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A year ago, Indiana had the biggest breakthrough in the franchise's history when the Fever at last bested the Detroit Shock in the postseason and made their first appearance in the WNBA finals.
What a very happy day for Indiana. But as it turned out, for Detroit, it was an even sadder day than anyone fully realized at the time.
|After eight games with Tulsa, Plenette Pierson has averaged 9.0 points and nearly four rebounds in 25 games for New York this season.|
That Game 3 of the Eastern Conference finals was actually the very last game for the Detroit franchise. Pistons ownership cut loose its three-time champion WNBA team, which then relocated, sort of, to Tulsa.
The name "Shock" went south to Oklahoma, that is. Along with some, but not all, of the players. By late July, though, everyone who had worn a Detroit Shock uniform the previous season was no longer wearing a Tulsa Shock jersey.
Three of those players, in fact, will be in action Wednesday at Madison Square Garden for the deciding Game 3 of the East semifinal between New York and Indiana.
Taj McWilliams-Franklin, who finally won a long-deserved WNBA title with Detroit in 2008, was a free agent who signed with New York in April. Plenette Pierson started the season in Tulsa. But her disdain for the system -- or lack thereof, as far as she was concerned -- of coach Nolan Richardson made it pretty clear to her that she couldn't wait to get out.
Tulsa obliged that wish, dealing Pierson to the Liberty on June 14, aka "Flag Day." And Pierson was more than happy then to take up the flag of the Liberty, a team she'd had her battles with over the years.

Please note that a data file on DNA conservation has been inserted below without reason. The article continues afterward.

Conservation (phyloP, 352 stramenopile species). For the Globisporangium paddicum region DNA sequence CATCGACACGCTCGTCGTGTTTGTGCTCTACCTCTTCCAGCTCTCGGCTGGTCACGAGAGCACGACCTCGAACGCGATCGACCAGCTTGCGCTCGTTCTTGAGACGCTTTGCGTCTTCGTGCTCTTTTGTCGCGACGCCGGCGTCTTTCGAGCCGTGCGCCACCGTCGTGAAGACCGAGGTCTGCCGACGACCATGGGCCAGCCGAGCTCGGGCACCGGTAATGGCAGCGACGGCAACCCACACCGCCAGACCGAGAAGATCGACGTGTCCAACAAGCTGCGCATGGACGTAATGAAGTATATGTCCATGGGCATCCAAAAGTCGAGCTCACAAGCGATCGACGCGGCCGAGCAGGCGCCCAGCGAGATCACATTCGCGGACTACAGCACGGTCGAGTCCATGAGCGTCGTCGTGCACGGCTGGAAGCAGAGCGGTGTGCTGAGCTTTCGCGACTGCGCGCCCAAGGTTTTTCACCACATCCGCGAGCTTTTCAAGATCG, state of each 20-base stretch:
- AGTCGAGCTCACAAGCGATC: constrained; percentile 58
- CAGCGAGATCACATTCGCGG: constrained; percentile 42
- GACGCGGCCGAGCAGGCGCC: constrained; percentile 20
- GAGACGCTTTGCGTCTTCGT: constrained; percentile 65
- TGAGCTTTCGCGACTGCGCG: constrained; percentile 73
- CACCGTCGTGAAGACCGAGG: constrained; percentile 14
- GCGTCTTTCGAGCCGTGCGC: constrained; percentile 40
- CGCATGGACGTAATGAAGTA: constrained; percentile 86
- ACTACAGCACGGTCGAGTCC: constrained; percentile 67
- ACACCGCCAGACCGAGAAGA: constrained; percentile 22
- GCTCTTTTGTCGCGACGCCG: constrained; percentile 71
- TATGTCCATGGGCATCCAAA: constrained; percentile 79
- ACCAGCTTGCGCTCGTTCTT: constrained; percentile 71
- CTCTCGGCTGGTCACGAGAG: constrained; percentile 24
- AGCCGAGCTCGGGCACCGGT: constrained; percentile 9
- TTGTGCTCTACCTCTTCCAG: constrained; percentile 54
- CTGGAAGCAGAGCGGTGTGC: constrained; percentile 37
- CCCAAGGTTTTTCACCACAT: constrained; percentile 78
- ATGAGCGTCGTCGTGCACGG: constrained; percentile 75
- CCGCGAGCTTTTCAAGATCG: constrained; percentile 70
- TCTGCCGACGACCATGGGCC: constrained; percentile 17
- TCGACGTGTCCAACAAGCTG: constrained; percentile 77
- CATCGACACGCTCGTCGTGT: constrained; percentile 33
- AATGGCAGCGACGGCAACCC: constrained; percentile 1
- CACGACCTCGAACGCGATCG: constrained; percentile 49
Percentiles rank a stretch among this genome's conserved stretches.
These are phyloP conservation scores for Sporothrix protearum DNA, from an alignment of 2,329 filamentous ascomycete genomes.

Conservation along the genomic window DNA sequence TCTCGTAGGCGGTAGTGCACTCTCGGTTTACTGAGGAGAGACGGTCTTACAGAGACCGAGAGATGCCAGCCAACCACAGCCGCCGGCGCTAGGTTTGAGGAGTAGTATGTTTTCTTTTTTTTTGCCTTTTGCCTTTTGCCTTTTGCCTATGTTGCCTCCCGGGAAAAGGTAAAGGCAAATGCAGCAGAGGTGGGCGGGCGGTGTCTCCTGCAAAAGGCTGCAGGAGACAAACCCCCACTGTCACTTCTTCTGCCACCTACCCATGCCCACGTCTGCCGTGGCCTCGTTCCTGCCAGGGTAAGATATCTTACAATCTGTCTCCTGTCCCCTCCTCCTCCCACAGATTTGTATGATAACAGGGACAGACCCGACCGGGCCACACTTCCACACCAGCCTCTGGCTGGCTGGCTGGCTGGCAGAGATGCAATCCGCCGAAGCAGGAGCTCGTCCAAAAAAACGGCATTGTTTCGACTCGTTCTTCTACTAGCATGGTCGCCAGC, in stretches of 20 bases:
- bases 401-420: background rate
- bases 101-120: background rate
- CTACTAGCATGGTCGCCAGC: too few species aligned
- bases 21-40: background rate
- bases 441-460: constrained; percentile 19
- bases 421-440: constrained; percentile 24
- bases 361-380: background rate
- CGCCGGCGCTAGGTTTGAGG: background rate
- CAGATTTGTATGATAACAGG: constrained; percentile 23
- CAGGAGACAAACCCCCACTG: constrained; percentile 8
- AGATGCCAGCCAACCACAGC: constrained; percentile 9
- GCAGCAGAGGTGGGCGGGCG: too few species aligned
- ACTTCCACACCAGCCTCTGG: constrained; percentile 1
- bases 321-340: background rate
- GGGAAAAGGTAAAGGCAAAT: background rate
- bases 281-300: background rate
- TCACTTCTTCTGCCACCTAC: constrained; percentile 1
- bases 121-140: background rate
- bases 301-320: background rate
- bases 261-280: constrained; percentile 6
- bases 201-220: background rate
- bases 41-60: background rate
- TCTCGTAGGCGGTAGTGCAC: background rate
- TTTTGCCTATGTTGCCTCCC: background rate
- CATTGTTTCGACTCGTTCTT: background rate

Meanwhile, Shavonte Zellous, who had a solid rookie debut in 2009 with Detroit by averaging 11.9 points, would have seemed a good young player to build with in Tulsa. But just four games into the season, she was dealt to Indiana for a 2011 second-round draft pick. With the Fever, Zellous hasn't thus far matched her rookie numbers. But she has been able to provide some scoring off the bench, and was a needed addition for the Fever.
Either McWilliams-Franklin/Pierson or Zellous will move on to the East finals. Meanwhile Kara Braxton, who was dealt in late July from Tulsa to Phoenix, provides the "ex-Shock factor" in the West finals. So does Seattle's Swin Cash, whose relationship with former Detroit coach Bill Laimbeer went so sour in 2007 that she welcomed her trade to Seattle for the 2008 season.
Understandably, those Detroit fans who stayed loyal to a franchise that then was ripped away from them might not be up to watching the playoffs this year. Or if they are, they are probably viewing it with no small amount of sadness.
However, they might smile watching Wednesday's Game 3, being reminded of the former Shock players who competed so hard for them.
Pierson is a Texas native, but she fit the blue-collar mentality of the Motor City very well. She loved Detroit, almost as if she were born and grew up there.
Now Pierson says she has adjusted to New York City, even if "it's too fast-paced for me." The hassles of needing to allow for so much time to get to and from Manhattan -- she lives in White Plains, N.Y. -- have been more than bearable compared to the frustration that overwhelmed her in Tulsa.
Getting around that city had been very easy, of course. But Pierson felt she rarely knew what direction she was supposed to go on court in Tulsa. And that was what really bugged her.
Pierson appreciates the structure she has found with the Liberty, and everyone in the WNBA saw what she brought to the franchise.
"Well, of course, the addition of Cappie (Pondexter) was a huge, major move," Indiana coach Lin Dunn said of New York's team makeup. "But I did think when they were able to get Pierson from Tulsa, it added a toughness to that team.
"All of those former Detroit players have a toughness and experience about them. You can get one of those players on your team, especially someone like Pierson, it's really an advantage."
And while it's not necessarily going to make Detroit's WNBA fans feel any better, at least the legacy of what their Shock meant to the league is still alive. It's carried on by the players that made it happen for Detroit -- and now are doing the same for other teams.